2012/08/28 Speaker:Prof. Robert Short Topic: Biomaterials: Surfaces for Cell Delivery and Patterning and Gradients


announcer:Fong-Fong Liu

SpeakerProf. Robert Short 

TopicBiomaterials: Surfaces for Cell Delivery and Patterning and Gradients


Location化工系 工223會議室

Professor Robert Short,

Director of Mawson Institute, University of South Australia, Australia


Title: "Biomaterials: Surfaces for Cell Delivery and Patterning and Gradients",


A brief bio:


Fellow of the Royal Society of Chemistry (FRSC)



BSc, PhD, The University of Durham (UK)


Research interests

Biomaterials, Tissue Engineering, Plasma, Plasma Polymerisation


Rob has a 20 year track record of research and commercialisation in the fields of thin film coatings, biomaterial science and life science tools research. He studied Chemistry (BSc) and Physical Chemistry (PhD) at the University of Durham (UK) and joined the University of Sheffield in 1988, where he held the Chair of Material and Biomaterial Chemistry from 2001. During this period, he was a founder Director of two University spin-out companies. He was appointed Director of the Mawson Institute, University of South Australia in 2006, and in 2008 he joined the ARC College of Experts (2008-10). He has held positions on several Boards and on Scientific Advisory Groups.

Rob’s principal research field is plasma polymerization. He hopes that his work in this field has contributed to a better understanding the multi-facetted processes that lead to thin film growth from low temperature plasma. Studies have involved the application of mass spectrometry and novel electrostatic probes. In 1992 he was awarded the CR Burch Prize for outstanding work in Physical Chemistry for Thin Films or Vacuum.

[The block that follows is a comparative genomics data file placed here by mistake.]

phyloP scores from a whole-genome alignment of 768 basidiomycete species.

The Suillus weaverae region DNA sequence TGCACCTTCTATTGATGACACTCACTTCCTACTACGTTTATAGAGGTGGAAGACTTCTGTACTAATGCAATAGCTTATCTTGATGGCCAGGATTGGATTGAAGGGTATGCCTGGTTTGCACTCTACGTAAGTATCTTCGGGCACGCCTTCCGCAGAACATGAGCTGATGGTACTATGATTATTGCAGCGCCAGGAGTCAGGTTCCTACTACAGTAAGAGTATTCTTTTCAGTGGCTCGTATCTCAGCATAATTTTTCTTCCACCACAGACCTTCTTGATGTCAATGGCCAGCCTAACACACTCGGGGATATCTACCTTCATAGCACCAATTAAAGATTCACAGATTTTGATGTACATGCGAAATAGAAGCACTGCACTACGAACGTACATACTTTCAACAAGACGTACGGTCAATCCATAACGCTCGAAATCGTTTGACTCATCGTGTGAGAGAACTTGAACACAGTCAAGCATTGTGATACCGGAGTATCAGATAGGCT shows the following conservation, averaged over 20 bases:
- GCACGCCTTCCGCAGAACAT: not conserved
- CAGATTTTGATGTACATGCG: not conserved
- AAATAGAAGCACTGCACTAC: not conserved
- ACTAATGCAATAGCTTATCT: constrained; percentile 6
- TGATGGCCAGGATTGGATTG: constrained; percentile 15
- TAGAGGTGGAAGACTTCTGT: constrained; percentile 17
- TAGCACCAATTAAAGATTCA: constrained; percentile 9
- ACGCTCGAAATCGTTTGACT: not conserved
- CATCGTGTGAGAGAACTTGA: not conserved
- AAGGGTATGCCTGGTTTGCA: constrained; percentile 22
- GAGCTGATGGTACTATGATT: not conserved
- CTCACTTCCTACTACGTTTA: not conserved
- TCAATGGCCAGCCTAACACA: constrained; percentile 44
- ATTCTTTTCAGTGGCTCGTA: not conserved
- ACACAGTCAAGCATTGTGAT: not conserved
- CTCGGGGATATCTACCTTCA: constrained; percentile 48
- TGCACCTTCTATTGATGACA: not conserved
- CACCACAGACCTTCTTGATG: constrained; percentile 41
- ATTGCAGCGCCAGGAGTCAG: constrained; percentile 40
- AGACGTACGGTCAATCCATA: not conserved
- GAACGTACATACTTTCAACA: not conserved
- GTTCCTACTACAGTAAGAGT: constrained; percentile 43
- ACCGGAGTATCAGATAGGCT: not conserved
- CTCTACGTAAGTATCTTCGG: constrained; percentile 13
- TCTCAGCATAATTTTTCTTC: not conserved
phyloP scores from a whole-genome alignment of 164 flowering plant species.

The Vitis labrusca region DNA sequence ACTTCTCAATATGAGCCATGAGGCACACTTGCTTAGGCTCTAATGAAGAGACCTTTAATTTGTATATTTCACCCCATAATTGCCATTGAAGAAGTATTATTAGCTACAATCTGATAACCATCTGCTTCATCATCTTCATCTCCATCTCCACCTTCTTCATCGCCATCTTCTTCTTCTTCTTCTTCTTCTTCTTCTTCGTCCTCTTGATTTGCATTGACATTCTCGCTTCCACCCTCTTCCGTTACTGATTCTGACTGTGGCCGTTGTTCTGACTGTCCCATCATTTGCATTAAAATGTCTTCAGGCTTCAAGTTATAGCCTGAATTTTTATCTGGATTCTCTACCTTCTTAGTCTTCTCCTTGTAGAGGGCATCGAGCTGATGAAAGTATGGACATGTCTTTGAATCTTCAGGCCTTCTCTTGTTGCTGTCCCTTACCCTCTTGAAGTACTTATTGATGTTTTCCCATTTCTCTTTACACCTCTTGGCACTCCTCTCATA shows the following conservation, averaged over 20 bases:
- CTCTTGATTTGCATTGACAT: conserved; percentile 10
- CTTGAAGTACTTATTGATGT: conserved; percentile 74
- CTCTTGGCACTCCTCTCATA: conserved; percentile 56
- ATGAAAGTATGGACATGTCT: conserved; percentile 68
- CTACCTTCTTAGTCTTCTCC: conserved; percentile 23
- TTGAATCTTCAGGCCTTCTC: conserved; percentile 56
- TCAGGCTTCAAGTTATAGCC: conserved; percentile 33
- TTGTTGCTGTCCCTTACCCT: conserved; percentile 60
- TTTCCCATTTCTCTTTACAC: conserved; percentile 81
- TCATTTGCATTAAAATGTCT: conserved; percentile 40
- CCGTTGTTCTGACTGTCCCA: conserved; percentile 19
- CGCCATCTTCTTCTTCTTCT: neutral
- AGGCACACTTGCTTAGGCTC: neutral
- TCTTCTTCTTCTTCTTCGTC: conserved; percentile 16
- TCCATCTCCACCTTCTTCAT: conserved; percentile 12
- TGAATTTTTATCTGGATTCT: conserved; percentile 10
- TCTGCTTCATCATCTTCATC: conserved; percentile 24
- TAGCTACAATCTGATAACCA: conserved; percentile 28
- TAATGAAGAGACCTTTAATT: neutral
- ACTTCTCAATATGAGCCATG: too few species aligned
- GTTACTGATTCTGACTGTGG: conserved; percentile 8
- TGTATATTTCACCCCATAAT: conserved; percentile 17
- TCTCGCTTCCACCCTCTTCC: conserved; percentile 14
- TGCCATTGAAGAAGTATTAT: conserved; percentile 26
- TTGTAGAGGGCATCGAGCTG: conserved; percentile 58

Relevant contributions in biomaterial science, in the areas of protein adsorption, cellular attachment and wound-healing, have led to the development of a bandage that attaches and releases cells into non-healing wounds. This technology was commercialised in 2000 by the University of Sheffield. The resulting product, myskin™, and its allogenic variant cryoskin™, are used clinically to treat burns, scalds and chronic ulcers.

In 2003 Rob founded Plasso Technology, an advanced surface engineering company for developing tailored coatings for use in diagnostics and life sciences. The company’s first product EpranEx™ (now known as the BD™ Heparin Binding Plate) is used to immobilise heparin without modification, thereby retaining its natural ability to interact with other biomolecules. In May 2007 the company was sold to BD Biosciences, a leading global medical technology company. Based upon the acquired technology BD Biosciences have developed a range of surfaces for a number of applications in life science research.

Rob is kept busy with a major building project (M2 Development) and the Wound Management Innovation CRC (Web Site)

In 2004 Rob was awarded the UK Society for Biomaterials' second highest prize, the Biocompatibles Endowed Lecture (for mid-career achievement)